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Saturday, June 3, 2023

Siol Editor-In-Chief, Peter Jančič: Jaša’s Conviction Is a Disgrace to the State and an Own Goal by Journalists

By: Ana Hribar / Nova24tv

The term verbal tort refers to Article 133 of the Criminal Code of the Socialist Federal Republic of Yugoslavia (Hate propaganda). It was a crime against the foundations of the socialist self-governing social order and security of the SFRY. Anyone who acted against the communist regime in any way, verbally or in writing, could also be punished with imprisonment. Today, Janez Janša is being sent to prison for his words. Because he did not let the state-owned television station publicly slander him and call his party, the Slovenian Democratic Party (Slovenska demokratska stranka – SDS), a fascist party. Do we not live in a democratic country? And what is even more insane is that the initiative to sanction his “words” came from journalists, the people who should be the first to defend “freedom of speech.”

In his article published on the Siol web portal, journalist and editor-in-chief Peter Jančič also wondered how it is possible for journalists to support the sanctioning of freedom of speech. Due to a verbal offence that came after he responded to the public slander of the Slovenian Democratic Party, which was described as fascist on the state-owned Radio-Television Slovenia. On Twitter, he told the editor Mojca Pašek Šetinc and journalist Eugenija Carl that they are Milan’s cheap, discarded prostitutes.

According to Jančič, the verdict is even more embarrassing, given that it was initiated by journalists, who should have been the first to oppose the regulation of words being prosecuted through criminal proceedings, but in this case, it was actually the other way around, as they even celebrated the verdict. As stated in the introduction, a conviction of a verbal tort Is a remnant of communist times, when your words could cause you to end up in jail or even worse.

If it is Janša, he should go to prison; if it is not him, then it is fine
In a case like this, normal countries would sanction the media or individuals and have them pay compensation for “the bad words” about Milan Kučan and the editors from the state-owned television; however, such protection of the elite is not uncommon. However, after Janša’s verdict, many journalists celebrated, including the self-proclaimed “independent journalist” Mojca Pašek Šetinc, who, conveniently, also officially became an MP at around that time. This hatred towards Janez Janša that some editors and journalists are displaying is so strong that it deprives them of the opportunity to make clear-headed judgments, and they are simply ignoring the warnings of international journalistic organisations about what is wrong with our legal system.

The journalists are even praising the fact that verbal tort is now punishable, but only if the person accused is Janez Janša, because when someone else uses hate speech in public, they never speak up. Jančič cited the case of Ludvik Tomšič, who publicly shouted that “Janša needs to be killed right now,” immediately after taking over the power.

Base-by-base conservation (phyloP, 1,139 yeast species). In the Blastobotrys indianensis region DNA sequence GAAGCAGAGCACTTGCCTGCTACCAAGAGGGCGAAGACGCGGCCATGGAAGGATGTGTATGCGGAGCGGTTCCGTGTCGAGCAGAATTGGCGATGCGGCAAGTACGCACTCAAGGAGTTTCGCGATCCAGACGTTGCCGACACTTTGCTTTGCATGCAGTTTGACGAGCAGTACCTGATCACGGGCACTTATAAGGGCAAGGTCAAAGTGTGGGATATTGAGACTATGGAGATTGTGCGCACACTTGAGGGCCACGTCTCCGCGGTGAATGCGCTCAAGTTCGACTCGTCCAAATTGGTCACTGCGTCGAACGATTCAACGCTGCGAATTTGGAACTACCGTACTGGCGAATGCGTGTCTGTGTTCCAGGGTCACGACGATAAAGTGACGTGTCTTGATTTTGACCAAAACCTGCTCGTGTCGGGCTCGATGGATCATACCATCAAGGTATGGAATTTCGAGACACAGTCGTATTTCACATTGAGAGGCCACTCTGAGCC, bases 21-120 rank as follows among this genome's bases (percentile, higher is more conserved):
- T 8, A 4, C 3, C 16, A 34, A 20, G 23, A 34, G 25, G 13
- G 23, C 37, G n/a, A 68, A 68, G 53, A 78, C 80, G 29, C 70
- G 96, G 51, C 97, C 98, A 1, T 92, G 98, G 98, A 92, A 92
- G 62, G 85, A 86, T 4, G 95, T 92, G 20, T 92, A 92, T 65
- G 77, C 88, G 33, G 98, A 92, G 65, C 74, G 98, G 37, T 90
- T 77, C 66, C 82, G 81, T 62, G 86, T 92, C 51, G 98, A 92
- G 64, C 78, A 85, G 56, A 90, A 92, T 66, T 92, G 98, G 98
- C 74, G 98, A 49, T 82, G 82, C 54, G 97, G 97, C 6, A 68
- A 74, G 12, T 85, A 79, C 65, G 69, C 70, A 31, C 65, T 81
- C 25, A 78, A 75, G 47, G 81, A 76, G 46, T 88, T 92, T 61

Jančič then also summed up the second “victory” of the new coalition, which deprived the largest opposition party, the SDS, of the leadership position of the Public Finance Control Commission, a function assigned to them by the parliament’s rules of procedure, and assigned it to the smaller opposition party, the New Slovenia party (Nova Slovenija – NSi). This is supposed to help them reach their goal – creating a conflict between the opposition parties, NSi and SDS. With this “gift,” the coalition also took a step forward with the old, dirty and fraudulent way of governing, which in the past was also typical for party representatives in the RTV Programme Council and the Supervisory Board. “Instead of SDS candidates, the previous centre-left coalition decided to choose representatives from the smaller parties: NSi, the Social Democrats (SD), the List of Marjan Šarec (LMŠ), thus achieving that the largest opposition party (and the largest party since the 2018 elections) then had no representatives. However, the smaller parties had some. When the SDS returned to power and changed this, meaning that the smaller parties did not have as many representatives, the left described it as an abuse of power, and today, they are continuing to do the same thing themselves,” Jančič wrote.

After an extremely quick takeover of power, Golob is experimenting with the healthcare system
The dispute is centred around public finances, which also led to the collapse of Marjan Šarec’s government after it could not withstand the pressure due to blackmail from Luka Mesec from the Left party (Levica). The first person to resign was the Minister of Health, Aleš Šabeder; after him, it was the Minister of Finance, Andrej Bertoncelj, and then the former Prime Minister, Šarec himself, also gave up. However, everything that luckily did not happen back then might happen now, under the leadership of Robert Golob, who will most likely take power a week after being elected Prime Minister, which is three days earlier than Janša, who only took power so quickly due to the impending epidemic. Unlike them, Marjan Šarec needed way longer to take power, but there were other reasons for it.


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